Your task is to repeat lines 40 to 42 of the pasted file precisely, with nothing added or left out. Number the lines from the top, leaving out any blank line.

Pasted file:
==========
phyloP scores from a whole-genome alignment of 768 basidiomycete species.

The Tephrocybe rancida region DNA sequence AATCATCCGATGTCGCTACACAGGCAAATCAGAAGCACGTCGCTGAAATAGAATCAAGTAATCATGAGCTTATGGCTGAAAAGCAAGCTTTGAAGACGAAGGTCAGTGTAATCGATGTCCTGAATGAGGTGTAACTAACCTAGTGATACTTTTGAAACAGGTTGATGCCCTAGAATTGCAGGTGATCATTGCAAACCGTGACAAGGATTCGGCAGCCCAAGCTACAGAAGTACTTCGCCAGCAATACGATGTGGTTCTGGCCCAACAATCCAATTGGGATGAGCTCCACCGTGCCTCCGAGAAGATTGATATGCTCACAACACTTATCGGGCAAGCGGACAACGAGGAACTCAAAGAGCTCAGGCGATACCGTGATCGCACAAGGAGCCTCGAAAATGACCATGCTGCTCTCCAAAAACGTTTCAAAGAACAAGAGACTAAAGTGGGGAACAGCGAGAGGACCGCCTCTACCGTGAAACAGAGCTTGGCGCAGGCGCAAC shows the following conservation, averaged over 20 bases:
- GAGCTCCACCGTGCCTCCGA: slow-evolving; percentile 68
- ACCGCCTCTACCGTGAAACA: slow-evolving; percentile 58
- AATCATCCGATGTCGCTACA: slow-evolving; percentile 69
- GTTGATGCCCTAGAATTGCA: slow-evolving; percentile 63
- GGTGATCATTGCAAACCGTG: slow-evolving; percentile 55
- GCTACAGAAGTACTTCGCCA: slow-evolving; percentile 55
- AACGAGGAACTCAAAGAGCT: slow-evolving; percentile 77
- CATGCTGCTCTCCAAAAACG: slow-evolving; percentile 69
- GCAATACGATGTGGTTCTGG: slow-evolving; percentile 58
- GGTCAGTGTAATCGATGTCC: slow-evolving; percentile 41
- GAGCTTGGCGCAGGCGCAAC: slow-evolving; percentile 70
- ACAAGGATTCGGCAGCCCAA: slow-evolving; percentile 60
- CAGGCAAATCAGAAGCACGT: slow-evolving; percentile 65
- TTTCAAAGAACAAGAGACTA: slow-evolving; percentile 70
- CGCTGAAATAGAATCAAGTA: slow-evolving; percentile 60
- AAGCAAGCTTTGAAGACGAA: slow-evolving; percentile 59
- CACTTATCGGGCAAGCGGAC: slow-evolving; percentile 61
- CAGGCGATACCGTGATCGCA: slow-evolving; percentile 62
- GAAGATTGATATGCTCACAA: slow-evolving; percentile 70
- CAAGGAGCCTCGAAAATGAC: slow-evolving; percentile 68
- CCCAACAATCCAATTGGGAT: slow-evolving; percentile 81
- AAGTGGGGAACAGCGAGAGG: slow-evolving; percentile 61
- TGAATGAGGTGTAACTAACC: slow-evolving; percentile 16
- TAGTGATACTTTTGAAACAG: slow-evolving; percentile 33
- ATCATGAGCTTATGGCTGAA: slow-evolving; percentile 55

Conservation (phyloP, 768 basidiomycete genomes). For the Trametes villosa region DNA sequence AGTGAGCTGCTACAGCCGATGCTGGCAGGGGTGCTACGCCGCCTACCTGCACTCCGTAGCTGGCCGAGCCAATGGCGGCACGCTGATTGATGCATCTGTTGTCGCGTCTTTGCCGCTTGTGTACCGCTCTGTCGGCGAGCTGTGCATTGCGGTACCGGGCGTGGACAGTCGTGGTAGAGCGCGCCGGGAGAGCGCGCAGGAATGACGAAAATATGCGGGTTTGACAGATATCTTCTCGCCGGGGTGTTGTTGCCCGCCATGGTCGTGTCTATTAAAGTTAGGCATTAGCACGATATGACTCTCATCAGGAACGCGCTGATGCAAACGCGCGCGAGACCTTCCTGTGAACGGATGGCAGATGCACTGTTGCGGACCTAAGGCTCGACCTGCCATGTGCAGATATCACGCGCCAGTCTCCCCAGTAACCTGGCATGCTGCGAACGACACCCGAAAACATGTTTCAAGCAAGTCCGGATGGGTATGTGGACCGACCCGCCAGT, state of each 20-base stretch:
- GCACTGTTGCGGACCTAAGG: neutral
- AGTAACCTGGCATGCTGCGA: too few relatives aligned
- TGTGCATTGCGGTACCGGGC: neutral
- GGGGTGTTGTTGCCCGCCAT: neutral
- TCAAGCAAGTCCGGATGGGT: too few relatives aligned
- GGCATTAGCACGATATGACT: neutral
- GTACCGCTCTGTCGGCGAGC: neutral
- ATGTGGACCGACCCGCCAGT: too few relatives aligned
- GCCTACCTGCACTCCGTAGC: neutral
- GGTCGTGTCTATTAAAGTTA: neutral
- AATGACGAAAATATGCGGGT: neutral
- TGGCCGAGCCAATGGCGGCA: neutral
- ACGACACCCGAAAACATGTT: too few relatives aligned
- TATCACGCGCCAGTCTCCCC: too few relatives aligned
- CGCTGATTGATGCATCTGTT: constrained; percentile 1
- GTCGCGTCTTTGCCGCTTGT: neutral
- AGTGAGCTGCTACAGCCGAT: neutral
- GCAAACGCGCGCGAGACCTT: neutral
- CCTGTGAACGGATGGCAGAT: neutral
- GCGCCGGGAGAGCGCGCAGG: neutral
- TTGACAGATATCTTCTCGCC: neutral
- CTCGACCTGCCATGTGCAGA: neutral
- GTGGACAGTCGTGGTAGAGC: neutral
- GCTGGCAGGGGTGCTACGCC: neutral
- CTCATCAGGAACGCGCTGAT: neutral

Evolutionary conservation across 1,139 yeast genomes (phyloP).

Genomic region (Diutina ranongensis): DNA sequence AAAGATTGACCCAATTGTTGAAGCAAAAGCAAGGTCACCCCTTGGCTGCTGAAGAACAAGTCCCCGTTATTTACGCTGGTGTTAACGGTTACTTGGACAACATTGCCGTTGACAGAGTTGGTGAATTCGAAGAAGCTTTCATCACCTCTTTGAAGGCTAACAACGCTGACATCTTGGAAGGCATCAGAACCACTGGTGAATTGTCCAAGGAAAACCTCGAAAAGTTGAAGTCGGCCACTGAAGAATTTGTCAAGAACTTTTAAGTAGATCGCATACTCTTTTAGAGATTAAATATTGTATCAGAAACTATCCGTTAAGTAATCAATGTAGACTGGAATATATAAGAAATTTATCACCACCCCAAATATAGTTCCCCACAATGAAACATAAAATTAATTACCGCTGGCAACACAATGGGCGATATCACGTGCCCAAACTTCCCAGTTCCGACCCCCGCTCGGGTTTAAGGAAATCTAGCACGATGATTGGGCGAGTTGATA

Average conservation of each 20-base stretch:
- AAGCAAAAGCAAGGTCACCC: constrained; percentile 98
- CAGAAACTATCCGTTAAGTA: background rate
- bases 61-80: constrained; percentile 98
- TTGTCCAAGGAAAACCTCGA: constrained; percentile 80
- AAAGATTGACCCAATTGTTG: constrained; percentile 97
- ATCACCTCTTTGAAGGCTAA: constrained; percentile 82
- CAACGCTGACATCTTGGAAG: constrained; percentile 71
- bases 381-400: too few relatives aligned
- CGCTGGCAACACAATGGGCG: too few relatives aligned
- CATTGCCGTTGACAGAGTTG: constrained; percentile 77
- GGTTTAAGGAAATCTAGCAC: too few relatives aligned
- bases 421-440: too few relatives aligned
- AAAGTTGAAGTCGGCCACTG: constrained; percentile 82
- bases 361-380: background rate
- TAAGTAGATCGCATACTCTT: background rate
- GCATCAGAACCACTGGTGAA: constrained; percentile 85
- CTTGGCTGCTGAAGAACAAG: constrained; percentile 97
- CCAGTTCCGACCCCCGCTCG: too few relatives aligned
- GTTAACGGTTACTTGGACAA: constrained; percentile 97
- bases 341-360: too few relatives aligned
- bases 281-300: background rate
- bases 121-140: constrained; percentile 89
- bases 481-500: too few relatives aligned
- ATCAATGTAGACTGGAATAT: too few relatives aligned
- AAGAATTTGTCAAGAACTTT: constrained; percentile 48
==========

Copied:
- TGGCCGAGCCAATGGCGGCA: neutral
- ACGACACCCGAAAACATGTT: too few relatives aligned
- TATCACGCGCCAGTCTCCCC: too few relatives aligned